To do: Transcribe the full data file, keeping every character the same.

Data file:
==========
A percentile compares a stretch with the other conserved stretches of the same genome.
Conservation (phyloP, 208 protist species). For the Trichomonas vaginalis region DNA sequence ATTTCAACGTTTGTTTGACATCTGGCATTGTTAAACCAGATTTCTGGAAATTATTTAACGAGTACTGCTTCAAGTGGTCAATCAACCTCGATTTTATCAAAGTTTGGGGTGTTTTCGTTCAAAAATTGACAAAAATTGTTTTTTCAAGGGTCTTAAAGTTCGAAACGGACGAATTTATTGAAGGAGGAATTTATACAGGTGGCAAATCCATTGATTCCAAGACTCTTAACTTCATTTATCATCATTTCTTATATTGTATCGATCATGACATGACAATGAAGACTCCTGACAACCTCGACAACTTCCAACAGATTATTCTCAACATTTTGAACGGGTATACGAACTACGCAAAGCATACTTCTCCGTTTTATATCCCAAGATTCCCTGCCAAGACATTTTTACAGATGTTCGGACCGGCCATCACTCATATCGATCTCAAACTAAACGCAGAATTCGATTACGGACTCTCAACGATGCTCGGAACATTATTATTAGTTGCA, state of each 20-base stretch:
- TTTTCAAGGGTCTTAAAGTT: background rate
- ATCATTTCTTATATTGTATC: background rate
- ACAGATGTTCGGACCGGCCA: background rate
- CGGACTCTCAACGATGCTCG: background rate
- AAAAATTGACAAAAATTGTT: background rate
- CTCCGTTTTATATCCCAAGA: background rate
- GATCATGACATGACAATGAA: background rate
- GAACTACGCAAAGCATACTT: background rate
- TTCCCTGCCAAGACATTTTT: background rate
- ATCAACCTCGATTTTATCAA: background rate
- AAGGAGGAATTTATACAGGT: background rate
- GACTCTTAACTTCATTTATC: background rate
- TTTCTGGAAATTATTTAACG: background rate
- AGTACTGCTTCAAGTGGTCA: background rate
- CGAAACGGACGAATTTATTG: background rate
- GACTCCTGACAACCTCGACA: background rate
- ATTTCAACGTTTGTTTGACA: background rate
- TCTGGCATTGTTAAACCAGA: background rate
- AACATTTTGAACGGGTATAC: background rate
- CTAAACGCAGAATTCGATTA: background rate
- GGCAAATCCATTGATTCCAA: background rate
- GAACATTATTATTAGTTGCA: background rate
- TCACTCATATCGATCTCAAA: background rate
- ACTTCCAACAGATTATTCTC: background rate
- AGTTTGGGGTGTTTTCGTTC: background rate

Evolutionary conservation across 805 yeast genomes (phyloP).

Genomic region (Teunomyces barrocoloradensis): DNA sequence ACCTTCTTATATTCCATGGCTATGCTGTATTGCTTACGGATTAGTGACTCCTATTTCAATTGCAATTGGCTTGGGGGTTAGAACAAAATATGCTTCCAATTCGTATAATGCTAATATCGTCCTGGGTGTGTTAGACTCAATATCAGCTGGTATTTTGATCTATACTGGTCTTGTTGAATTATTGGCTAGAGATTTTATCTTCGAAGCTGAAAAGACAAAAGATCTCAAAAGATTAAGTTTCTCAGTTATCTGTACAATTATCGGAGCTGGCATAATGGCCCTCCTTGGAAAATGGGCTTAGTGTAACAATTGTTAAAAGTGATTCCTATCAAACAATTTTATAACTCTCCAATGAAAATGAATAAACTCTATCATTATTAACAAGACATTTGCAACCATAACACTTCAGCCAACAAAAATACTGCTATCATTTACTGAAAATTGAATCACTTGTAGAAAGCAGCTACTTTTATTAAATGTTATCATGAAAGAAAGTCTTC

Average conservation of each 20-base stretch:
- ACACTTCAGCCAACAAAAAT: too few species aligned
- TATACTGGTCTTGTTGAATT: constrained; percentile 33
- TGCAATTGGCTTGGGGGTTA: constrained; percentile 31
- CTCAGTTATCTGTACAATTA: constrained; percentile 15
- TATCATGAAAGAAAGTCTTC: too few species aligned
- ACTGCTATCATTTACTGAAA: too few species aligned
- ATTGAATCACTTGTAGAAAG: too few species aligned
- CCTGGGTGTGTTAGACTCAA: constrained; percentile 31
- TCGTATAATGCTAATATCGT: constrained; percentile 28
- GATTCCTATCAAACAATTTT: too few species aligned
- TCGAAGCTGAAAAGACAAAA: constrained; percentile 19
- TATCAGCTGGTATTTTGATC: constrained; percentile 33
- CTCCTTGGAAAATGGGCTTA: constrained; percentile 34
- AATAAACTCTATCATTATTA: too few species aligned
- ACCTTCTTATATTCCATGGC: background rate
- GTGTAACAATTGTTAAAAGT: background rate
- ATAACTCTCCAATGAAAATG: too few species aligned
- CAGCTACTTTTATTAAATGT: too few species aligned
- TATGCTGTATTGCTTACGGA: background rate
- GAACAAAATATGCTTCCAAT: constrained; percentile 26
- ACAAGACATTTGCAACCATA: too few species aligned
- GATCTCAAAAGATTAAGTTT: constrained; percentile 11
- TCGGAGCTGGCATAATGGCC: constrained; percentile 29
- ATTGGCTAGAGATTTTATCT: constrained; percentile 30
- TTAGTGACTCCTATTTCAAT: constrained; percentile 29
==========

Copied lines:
A percentile compares a stretch with the other conserved stretches of the same genome.
Conservation (phyloP, 208 protist species). For the Trichomonas vaginalis region DNA sequence ATTTCAACGTTTGTTTGACATCTGGCATTGTTAAACCAGATTTCTGGAAATTATTTAACGAGTACTGCTTCAAGTGGTCAATCAACCTCGATTTTATCAAAGTTTGGGGTGTTTTCGTTCAAAAATTGACAAAAATTGTTTTTTCAAGGGTCTTAAAGTTCGAAACGGACGAATTTATTGAAGGAGGAATTTATACAGGTGGCAAATCCATTGATTCCAAGACTCTTAACTTCATTTATCATCATTTCTTATATTGTATCGATCATGACATGACAATGAAGACTCCTGACAACCTCGACAACTTCCAACAGATTATTCTCAACATTTTGAACGGGTATACGAACTACGCAAAGCATACTTCTCCGTTTTATATCCCAAGATTCCCTGCCAAGACATTTTTACAGATGTTCGGACCGGCCATCACTCATATCGATCTCAAACTAAACGCAGAATTCGATTACGGACTCTCAACGATGCTCGGAACATTATTATTAGTTGCA, state of each 20-base stretch:
- TTTTCAAGGGTCTTAAAGTT: background rate
- ATCATTTCTTATATTGTATC: background rate
- ACAGATGTTCGGACCGGCCA: background rate
- CGGACTCTCAACGATGCTCG: background rate
- AAAAATTGACAAAAATTGTT: background rate
- CTCCGTTTTATATCCCAAGA: background rate
- GATCATGACATGACAATGAA: background rate
- GAACTACGCAAAGCATACTT: background rate
- TTCCCTGCCAAGACATTTTT: background rate
- ATCAACCTCGATTTTATCAA: background rate
- AAGGAGGAATTTATACAGGT: background rate
- GACTCTTAACTTCATTTATC: background rate
- TTTCTGGAAATTATTTAACG: background rate
- AGTACTGCTTCAAGTGGTCA: background rate
- CGAAACGGACGAATTTATTG: background rate
- GACTCCTGACAACCTCGACA: background rate
- ATTTCAACGTTTGTTTGACA: background rate
- TCTGGCATTGTTAAACCAGA: background rate
- AACATTTTGAACGGGTATAC: background rate
- CTAAACGCAGAATTCGATTA: background rate
- GGCAAATCCATTGATTCCAA: background rate
- GAACATTATTATTAGTTGCA: background rate
- TCACTCATATCGATCTCAAA: background rate
- ACTTCCAACAGATTATTCTC: background rate
- AGTTTGGGGTGTTTTCGTTC: background rate

Evolutionary conservation across 805 yeast genomes (phyloP).

Genomic region (Teunomyces barrocoloradensis): DNA sequence ACCTTCTTATATTCCATGGCTATGCTGTATTGCTTACGGATTAGTGACTCCTATTTCAATTGCAATTGGCTTGGGGGTTAGAACAAAATATGCTTCCAATTCGTATAATGCTAATATCGTCCTGGGTGTGTTAGACTCAATATCAGCTGGTATTTTGATCTATACTGGTCTTGTTGAATTATTGGCTAGAGATTTTATCTTCGAAGCTGAAAAGACAAAAGATCTCAAAAGATTAAGTTTCTCAGTTATCTGTACAATTATCGGAGCTGGCATAATGGCCCTCCTTGGAAAATGGGCTTAGTGTAACAATTGTTAAAAGTGATTCCTATCAAACAATTTTATAACTCTCCAATGAAAATGAATAAACTCTATCATTATTAACAAGACATTTGCAACCATAACACTTCAGCCAACAAAAATACTGCTATCATTTACTGAAAATTGAATCACTTGTAGAAAGCAGCTACTTTTATTAAATGTTATCATGAAAGAAAGTCTTC

Average conservation of each 20-base stretch:
- ACACTTCAGCCAACAAAAAT: too few species aligned
- TATACTGGTCTTGTTGAATT: constrained; percentile 33
- TGCAATTGGCTTGGGGGTTA: constrained; percentile 31
- CTCAGTTATCTGTACAATTA: constrained; percentile 15
- TATCATGAAAGAAAGTCTTC: too few species aligned
- ACTGCTATCATTTACTGAAA: too few species aligned
- ATTGAATCACTTGTAGAAAG: too few species aligned
- CCTGGGTGTGTTAGACTCAA: constrained; percentile 31
- TCGTATAATGCTAATATCGT: constrained; percentile 28
- GATTCCTATCAAACAATTTT: too few species aligned
- TCGAAGCTGAAAAGACAAAA: constrained; percentile 19
- TATCAGCTGGTATTTTGATC: constrained; percentile 33
- CTCCTTGGAAAATGGGCTTA: constrained; percentile 34
- AATAAACTCTATCATTATTA: too few species aligned
- ACCTTCTTATATTCCATGGC: background rate
- GTGTAACAATTGTTAAAAGT: background rate
- ATAACTCTCCAATGAAAATG: too few species aligned
- CAGCTACTTTTATTAAATGT: too few species aligned
- TATGCTGTATTGCTTACGGA: background rate
- GAACAAAATATGCTTCCAAT: constrained; percentile 26
- ACAAGACATTTGCAACCATA: too few species aligned
- GATCTCAAAAGATTAAGTTT: constrained; percentile 11
- TCGGAGCTGGCATAATGGCC: constrained; percentile 29
- ATTGGCTAGAGATTTTATCT: constrained; percentile 30
- TTAGTGACTCCTATTTCAAT: constrained; percentile 29